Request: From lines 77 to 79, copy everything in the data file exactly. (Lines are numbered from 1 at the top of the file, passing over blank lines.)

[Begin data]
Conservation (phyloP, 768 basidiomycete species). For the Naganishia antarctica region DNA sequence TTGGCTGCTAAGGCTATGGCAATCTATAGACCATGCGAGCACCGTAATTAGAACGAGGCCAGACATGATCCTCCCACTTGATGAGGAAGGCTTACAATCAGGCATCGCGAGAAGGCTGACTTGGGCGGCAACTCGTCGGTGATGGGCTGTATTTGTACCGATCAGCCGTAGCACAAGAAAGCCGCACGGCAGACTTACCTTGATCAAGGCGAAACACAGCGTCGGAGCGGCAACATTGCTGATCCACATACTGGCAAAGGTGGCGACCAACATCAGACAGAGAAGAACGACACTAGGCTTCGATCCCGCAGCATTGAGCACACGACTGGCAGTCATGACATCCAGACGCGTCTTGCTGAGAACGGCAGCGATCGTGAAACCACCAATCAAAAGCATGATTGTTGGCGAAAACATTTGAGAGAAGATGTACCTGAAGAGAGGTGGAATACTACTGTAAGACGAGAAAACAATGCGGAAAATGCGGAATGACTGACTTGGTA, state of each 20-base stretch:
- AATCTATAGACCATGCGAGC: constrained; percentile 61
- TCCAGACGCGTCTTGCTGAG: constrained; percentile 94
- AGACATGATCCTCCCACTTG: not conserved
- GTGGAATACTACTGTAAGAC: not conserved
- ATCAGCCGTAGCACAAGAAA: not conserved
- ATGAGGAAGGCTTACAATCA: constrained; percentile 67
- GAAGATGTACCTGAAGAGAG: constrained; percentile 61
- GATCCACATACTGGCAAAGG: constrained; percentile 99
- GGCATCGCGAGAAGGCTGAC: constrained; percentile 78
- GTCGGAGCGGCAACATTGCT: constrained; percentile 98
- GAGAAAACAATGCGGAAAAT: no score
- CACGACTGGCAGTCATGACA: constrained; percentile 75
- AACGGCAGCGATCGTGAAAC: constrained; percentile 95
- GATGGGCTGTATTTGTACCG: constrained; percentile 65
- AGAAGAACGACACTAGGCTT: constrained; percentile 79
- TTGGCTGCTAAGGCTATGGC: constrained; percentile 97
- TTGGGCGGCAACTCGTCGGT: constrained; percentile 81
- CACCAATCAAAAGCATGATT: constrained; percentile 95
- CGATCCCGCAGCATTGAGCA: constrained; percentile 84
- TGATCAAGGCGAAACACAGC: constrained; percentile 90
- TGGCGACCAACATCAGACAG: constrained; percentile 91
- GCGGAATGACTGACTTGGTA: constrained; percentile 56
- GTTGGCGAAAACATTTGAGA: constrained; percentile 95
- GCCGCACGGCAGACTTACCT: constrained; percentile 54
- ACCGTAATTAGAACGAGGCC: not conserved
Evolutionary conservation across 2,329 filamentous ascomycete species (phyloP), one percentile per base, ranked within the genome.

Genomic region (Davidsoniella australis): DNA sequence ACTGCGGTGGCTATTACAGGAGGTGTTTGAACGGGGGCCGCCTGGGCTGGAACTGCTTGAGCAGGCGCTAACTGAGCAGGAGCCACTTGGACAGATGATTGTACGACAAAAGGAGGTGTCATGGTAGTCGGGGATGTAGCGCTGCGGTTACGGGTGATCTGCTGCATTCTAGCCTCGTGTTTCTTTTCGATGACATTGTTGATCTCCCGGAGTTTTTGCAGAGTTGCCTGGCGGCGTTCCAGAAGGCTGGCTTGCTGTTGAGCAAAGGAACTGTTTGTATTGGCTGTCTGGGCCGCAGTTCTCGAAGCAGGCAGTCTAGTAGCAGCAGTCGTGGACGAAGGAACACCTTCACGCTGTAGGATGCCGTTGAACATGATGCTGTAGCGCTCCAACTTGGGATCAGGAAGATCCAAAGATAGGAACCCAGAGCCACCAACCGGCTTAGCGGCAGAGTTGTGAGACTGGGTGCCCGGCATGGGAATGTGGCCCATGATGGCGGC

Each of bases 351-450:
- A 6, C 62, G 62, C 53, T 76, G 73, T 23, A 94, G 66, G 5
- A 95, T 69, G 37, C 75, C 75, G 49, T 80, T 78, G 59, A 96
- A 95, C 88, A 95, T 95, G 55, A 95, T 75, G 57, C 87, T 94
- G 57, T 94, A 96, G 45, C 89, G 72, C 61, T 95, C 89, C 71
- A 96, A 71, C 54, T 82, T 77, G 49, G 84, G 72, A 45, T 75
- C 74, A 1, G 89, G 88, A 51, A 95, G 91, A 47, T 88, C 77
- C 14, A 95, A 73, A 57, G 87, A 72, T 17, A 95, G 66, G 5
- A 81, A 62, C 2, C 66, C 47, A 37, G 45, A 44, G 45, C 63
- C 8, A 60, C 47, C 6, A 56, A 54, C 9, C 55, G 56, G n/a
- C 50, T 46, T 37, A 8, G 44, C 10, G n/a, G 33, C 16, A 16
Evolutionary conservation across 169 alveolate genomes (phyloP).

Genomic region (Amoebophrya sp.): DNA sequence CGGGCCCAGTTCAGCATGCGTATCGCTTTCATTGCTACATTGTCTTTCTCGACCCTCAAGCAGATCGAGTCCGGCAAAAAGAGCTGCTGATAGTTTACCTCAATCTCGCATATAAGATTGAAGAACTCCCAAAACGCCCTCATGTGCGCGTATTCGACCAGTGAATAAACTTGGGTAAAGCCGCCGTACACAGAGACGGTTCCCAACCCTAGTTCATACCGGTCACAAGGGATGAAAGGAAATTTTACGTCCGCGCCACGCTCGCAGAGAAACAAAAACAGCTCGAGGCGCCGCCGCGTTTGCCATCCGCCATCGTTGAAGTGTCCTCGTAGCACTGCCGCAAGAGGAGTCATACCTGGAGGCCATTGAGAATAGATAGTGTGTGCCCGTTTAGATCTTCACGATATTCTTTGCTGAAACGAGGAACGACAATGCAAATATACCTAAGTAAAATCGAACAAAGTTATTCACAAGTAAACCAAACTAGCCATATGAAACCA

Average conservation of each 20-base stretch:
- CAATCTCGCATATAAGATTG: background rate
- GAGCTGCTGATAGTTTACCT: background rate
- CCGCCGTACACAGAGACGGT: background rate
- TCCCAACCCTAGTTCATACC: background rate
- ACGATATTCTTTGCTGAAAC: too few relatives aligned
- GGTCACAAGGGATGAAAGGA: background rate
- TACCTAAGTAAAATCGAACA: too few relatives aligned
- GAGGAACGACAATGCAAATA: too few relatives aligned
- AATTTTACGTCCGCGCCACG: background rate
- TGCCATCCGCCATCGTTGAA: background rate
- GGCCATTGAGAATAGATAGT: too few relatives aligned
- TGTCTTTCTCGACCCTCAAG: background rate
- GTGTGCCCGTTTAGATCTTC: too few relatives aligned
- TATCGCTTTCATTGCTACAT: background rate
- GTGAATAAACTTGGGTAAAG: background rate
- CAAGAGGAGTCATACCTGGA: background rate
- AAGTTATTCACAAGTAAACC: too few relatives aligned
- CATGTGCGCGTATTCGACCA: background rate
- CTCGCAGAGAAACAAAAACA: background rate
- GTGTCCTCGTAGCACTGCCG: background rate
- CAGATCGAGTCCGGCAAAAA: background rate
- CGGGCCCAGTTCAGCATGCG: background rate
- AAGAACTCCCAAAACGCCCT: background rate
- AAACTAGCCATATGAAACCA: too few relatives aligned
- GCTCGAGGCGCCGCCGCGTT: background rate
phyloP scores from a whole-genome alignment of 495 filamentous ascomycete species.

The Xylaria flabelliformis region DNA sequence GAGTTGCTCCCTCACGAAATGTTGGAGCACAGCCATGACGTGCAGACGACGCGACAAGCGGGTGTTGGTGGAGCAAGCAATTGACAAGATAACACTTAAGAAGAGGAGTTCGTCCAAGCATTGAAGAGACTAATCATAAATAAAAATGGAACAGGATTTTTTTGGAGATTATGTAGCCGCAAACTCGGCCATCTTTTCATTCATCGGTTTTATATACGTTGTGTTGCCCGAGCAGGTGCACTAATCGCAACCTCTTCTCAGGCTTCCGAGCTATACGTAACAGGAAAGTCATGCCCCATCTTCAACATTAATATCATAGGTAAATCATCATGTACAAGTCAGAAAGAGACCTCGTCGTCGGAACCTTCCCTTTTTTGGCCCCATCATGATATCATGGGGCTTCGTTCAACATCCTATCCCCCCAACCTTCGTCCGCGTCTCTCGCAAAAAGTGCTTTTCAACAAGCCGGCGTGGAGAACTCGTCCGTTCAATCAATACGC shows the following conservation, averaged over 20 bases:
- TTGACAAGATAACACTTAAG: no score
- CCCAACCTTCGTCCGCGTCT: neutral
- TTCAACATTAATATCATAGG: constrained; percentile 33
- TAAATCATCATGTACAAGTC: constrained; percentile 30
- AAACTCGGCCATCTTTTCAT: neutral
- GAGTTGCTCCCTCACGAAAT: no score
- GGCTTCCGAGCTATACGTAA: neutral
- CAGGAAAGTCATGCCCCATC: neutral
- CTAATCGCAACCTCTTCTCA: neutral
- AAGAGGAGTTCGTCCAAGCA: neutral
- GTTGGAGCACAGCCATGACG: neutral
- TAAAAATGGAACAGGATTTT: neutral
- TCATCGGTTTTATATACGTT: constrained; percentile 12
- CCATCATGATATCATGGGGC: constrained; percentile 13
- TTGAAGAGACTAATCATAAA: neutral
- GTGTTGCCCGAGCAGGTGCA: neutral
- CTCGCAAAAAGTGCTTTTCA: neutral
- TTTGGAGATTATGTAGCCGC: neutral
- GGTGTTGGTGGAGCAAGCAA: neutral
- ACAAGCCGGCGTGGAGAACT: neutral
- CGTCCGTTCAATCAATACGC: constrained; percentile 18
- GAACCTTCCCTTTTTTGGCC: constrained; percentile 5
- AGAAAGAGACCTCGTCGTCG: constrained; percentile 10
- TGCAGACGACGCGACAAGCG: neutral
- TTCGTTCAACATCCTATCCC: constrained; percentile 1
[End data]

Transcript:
- CAGGAAAGTCATGCCCCATC: neutral
- CTAATCGCAACCTCTTCTCA: neutral
- AAGAGGAGTTCGTCCAAGCA: neutral